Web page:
Why we also need psychological solutions for COVID
A vaccine for COVID seems close but what if beliefs mean people refuse it?
We have had a lot of good news recently about a possible vaccine for COVID. Clearly a vaccine represents a huge leap forward out of the position we find ourselves in. However, a recent global Ipsos poll on this topic in August 2020, found that 26% of adults globally considered they would not take a vaccine for COVID-19 if it were available, with worry about side effects, followed by perception of effectiveness being key reasons for not getting a vaccine.
In a different but perhaps related case, many places have seen people gather to protest about lockdowns, arguing they breach human rights while also suggesting that 5G is causing the respiratory problems.
So why do some people so adamantly take positions and hold beliefs that may seem, to many of us at least, false? Understanding this is key if we are to properly tackle COVID. As my colleague Tamara Ansons pointed out in a recent report, vaccination is a fundamentally social activity because it affects the health of others as well as ourselves. We may have a vaccine but if people are unwilling to take it then it may not be as effective a solution as we hope. To help us answer this we need to explore the way in which we develop and maintain our beliefs about the world.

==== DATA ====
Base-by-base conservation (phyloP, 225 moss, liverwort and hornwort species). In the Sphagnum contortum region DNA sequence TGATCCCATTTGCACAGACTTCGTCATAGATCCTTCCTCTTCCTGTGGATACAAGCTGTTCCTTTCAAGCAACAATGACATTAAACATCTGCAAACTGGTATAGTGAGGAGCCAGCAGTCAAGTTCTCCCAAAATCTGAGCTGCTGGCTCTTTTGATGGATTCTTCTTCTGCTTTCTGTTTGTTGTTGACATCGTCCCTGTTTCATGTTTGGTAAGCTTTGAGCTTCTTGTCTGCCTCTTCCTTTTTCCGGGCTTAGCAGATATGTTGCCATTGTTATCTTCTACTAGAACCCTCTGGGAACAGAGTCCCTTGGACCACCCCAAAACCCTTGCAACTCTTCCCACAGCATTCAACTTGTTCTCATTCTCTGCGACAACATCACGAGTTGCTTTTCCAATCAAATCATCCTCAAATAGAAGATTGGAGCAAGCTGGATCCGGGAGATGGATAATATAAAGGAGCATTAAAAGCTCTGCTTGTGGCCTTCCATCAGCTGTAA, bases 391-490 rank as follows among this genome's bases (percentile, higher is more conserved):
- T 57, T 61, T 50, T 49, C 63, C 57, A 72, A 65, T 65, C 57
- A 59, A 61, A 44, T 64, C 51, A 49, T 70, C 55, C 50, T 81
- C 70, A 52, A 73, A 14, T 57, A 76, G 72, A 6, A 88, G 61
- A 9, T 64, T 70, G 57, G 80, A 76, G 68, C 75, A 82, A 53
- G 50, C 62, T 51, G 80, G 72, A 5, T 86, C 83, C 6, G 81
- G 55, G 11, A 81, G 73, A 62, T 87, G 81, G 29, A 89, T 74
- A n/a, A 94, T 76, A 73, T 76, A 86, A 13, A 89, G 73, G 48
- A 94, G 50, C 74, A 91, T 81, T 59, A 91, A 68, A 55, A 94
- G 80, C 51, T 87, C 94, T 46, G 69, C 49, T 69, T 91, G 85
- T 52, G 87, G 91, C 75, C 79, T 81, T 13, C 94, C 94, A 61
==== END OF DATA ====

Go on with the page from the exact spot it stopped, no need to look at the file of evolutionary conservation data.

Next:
How we form beliefs
Humans are a social species, we work much better when we are not just reliant on ourselves for knowledge and well being but each other. If we were limited to our own understanding of the world then we would be much poorer for it. We intuitively divide up the cognitive labour: if your neighbour is an expert on pension investment and you need some advice then why not rely on them? If we do not rely on others, both informally such as neighbours, friends, family, or more formally such as doctors, lawyers and so on, then we would struggle to manage to navigate life effectively.
However, because knowledge is both something we individually hold and shared collectively then it can be hard to know where the boundaries lie. Think about how we work together, we all supply a little bit of information, which means it can be hard to know who owns what idea. Philip Fernbach and Steven Sloman’s book, The Knowledge Illusion, is a great read on the way our cognitive processes are not only intertwined with everybody else’s but that we tend to over-estimate our own contribution.
We can see these mechanisms in action through the way we can struggle to explain how simple every day items of machinery (alarms, toilets, coffee machines) work. We assume we know how they work but, in reality, we generally have to accept their working as a given, relying on other people to explain them, fix them, create new versions of them and so on.
A nice illustration of the way we assume we know how things work (illusion of explanatory depth) can be found in what people know about bicycles. Rebecca Lawson, a psychologist at the University of Liverpool, showed research participants a drawing of a bicycle that was missing several parts and asked them to fill in the missing parts. In Lawson’s study, about half the students were unable to complete the drawings correctly (some examples below):